Imagine Cup Dispatch: American Gamesters

American news organizations have bopped in and out of here, we feel the five U.S. teams aren't getting as much attention as their foreign counterparts.
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Many teams have reporters from their native country exclusively following their journeys -- like, literally following them around everywhere they go.

American news organizations have bopped in and out of here, we feel the five U.S. teams aren't getting as much attention as their foreign counterparts... This kind of makes them underdogs, right? Well, Mick and I thought we'd fill you in on a couple of teams representing the land of the free and the home of the brave.

Get to know the Game Design team that's looking to make controlling asthma hipper and more fun.


BY: Mick Brambilla

While Team Dragon focuses on a first world problem, there is one U.S. tackling one of the biggest problem facing developing nations.

Team Lifelens is competing in the Windows Phone 7 division with their Lifelens Project. The goal of Lifelens is to improve diagnosis of malaria in people. By improving the ability to correctly test for the disease then the medical community can more efficiently spend their resources. Ultimately their project will save the world money, but most
importantly lives.

You are probably thinking right now, "Gee whiz, this sounds pretty innovative, but how do they carry out their goal?" Well, I'm glad you are thinking that, because I am here to tell you what they created.

Lifelens is a computer assisted mobile microscopy. Big name and big idea, but it deals with something very small. They attached a lens to a Windows Phone 7 that turns it into a microscope capable of viewing a person's cells. The software to go along with the device allows any user to analyze the cells to determine if there are infecting cells. If there is a single cell infected with malaria then all the person needs to do is get a pill for treatment. It is simple, fast and efficient. The team claims that it has 94.4 percent efficiency rate compared to the current average of 60 percent. That is an astonishing decrease of error.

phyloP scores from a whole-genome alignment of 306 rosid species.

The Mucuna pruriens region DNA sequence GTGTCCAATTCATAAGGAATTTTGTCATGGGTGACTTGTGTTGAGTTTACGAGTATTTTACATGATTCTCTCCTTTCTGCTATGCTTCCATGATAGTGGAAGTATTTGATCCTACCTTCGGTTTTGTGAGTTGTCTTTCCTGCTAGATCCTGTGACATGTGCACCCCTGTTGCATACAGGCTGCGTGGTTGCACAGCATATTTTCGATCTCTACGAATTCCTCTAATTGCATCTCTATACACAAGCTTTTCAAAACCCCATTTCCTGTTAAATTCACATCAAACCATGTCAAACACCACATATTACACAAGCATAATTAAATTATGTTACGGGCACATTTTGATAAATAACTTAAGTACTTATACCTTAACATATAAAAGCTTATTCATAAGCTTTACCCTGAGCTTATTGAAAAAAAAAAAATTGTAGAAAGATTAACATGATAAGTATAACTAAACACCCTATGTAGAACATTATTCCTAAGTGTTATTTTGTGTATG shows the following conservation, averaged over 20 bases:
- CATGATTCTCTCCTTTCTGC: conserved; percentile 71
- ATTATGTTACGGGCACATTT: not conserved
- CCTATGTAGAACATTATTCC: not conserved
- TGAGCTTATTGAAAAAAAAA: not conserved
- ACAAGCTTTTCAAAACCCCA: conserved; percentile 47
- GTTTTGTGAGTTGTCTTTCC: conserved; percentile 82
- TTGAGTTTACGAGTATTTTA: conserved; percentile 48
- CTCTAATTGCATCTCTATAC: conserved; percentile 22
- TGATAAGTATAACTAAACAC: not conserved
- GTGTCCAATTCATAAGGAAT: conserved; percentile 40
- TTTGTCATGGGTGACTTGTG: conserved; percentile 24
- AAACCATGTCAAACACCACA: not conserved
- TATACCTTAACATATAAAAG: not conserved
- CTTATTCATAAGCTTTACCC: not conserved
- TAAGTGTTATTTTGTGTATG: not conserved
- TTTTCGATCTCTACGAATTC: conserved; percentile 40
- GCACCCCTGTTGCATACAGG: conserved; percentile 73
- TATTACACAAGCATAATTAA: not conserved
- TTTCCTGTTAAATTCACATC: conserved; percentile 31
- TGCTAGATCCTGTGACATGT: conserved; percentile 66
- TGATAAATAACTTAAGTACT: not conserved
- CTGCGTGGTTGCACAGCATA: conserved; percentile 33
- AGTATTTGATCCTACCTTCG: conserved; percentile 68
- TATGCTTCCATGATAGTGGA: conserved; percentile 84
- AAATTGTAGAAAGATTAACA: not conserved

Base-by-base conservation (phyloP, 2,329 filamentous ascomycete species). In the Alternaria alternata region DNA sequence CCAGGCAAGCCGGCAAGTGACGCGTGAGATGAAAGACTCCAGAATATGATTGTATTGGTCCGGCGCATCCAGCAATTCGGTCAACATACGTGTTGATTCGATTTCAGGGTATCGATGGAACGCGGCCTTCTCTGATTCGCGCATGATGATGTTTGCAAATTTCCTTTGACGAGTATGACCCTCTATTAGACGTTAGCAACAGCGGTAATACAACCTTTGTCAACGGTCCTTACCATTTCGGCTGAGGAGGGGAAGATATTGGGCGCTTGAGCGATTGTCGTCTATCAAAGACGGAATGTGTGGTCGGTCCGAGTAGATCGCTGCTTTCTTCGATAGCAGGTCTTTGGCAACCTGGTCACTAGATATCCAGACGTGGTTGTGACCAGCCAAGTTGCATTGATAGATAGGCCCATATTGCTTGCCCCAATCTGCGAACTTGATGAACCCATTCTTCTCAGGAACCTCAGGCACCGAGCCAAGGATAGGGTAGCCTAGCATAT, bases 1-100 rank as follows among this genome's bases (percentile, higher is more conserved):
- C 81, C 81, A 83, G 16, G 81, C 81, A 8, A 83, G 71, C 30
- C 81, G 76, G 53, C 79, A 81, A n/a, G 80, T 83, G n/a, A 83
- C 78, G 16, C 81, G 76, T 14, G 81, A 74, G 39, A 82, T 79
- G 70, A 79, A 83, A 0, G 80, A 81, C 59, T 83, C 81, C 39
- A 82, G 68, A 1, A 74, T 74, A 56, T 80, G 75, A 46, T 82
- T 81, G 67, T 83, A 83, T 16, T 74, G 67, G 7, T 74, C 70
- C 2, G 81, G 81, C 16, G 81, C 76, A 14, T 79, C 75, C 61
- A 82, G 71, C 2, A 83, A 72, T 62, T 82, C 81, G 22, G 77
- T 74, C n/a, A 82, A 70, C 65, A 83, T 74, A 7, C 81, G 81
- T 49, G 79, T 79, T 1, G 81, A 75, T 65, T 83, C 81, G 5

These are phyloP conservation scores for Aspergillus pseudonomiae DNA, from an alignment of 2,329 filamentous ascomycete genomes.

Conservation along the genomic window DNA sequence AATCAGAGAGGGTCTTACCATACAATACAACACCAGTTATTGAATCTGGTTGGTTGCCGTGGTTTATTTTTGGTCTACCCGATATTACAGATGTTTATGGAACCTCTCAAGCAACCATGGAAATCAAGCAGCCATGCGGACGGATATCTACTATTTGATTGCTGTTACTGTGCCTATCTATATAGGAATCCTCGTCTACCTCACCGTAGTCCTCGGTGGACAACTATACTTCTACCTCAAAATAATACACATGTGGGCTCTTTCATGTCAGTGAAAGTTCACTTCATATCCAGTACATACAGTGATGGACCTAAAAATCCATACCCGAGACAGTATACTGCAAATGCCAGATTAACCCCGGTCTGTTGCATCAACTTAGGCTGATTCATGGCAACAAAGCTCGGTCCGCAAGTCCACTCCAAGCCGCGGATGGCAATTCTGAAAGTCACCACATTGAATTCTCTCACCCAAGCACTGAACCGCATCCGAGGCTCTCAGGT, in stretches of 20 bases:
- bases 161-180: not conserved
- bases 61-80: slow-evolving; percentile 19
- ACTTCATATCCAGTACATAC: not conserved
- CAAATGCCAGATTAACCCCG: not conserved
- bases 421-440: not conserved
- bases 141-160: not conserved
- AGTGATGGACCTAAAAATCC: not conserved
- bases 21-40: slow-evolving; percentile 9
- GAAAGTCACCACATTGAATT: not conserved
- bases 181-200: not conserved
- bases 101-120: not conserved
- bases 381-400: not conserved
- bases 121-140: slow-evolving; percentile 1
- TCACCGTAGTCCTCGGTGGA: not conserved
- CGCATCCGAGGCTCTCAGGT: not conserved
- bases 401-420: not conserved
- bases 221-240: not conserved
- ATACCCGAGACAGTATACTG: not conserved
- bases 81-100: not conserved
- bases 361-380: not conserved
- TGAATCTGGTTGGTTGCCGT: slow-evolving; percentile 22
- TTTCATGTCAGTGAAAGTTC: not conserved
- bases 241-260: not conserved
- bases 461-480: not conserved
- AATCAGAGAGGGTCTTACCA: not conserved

In their presentation, the team demonstrated how intelligent and caring they are for the project they are working on. They come from all around the US and are experts in their own unique field, but when they brought all of their ideas together they made something that can actually make a difference. Every time I attend one of the presentations, I am in awe of the sheer brilliance that these young individuals have and more importantly, how they want to use it to better the world. Corporations or money do not drive them -- they truly have a passion for the work that they are doing.

There's a lot of buzz around this team who developed an assistive technology helps low-vision and legally blind students take notes in the as quickly -- and with the same ease -- as their fully-sighted peers.


Gestation has never been so fun. This team is also competing in Game Design.

READ THIS to learn all about their game Embryonic.

Having already advanced to round two in Embedded Development, this team is seeking to make it easier for first responders to help when disaster strikes.

READ THIS to learn all about it.

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